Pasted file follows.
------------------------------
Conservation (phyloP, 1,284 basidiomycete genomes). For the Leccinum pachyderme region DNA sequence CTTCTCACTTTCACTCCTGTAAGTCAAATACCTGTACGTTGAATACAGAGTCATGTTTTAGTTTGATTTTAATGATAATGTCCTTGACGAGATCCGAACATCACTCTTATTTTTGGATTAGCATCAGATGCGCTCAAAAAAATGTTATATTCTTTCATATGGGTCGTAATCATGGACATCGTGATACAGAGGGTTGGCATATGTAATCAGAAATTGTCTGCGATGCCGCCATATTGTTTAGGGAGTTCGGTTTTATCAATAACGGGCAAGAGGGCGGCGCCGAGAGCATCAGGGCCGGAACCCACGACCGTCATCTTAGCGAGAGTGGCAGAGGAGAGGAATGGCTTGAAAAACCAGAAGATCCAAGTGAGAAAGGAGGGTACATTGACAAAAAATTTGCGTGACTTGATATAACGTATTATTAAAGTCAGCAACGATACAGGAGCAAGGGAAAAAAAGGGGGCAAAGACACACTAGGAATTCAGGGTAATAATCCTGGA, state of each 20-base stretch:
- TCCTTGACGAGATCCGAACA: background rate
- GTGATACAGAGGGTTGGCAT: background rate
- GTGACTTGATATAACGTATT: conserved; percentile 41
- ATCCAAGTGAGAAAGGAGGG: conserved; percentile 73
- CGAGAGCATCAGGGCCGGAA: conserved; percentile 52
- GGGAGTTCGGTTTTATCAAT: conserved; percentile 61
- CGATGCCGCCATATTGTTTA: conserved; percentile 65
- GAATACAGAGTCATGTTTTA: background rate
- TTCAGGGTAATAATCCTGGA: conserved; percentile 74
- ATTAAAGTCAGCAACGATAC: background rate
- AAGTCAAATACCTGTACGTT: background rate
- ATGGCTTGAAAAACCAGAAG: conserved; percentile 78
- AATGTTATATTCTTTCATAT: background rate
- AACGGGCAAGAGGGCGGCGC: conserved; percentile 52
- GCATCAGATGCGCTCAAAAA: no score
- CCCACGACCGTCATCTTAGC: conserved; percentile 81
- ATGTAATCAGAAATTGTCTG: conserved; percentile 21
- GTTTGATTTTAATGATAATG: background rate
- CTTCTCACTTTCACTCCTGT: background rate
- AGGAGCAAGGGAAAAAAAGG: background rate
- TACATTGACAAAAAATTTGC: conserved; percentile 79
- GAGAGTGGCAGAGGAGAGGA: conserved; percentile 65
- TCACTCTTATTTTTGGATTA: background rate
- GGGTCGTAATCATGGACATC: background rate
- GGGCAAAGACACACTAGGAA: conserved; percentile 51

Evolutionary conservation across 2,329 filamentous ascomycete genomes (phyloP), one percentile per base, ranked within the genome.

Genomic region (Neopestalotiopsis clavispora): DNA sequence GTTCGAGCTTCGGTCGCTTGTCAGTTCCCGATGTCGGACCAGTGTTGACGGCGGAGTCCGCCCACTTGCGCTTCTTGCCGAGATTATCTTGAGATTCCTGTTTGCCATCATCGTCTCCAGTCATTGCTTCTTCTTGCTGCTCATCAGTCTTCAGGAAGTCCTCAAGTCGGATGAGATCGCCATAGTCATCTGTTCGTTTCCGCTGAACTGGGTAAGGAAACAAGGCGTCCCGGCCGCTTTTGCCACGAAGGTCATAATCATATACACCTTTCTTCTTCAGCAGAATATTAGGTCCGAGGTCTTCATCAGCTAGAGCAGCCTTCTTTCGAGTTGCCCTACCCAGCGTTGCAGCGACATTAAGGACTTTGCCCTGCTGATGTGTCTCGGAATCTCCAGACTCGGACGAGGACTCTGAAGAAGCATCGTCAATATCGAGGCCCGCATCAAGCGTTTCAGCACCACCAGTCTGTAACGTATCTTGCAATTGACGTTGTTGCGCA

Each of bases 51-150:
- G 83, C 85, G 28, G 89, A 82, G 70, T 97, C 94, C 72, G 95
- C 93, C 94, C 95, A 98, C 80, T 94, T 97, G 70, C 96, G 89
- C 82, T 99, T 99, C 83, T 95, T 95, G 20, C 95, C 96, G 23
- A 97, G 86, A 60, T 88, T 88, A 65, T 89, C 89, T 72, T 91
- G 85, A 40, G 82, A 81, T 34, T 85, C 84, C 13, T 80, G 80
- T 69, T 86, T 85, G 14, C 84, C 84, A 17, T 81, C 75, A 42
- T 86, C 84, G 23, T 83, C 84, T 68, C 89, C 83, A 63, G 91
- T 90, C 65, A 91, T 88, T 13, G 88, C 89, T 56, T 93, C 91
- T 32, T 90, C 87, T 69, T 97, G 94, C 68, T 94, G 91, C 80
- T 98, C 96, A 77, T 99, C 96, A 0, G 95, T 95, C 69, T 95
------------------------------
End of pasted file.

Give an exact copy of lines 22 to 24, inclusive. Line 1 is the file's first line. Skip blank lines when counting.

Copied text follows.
- TACATTGACAAAAAATTTGC: conserved; percentile 79
- GAGAGTGGCAGAGGAGAGGA: conserved; percentile 65
- TCACTCTTATTTTTGGATTA: background rate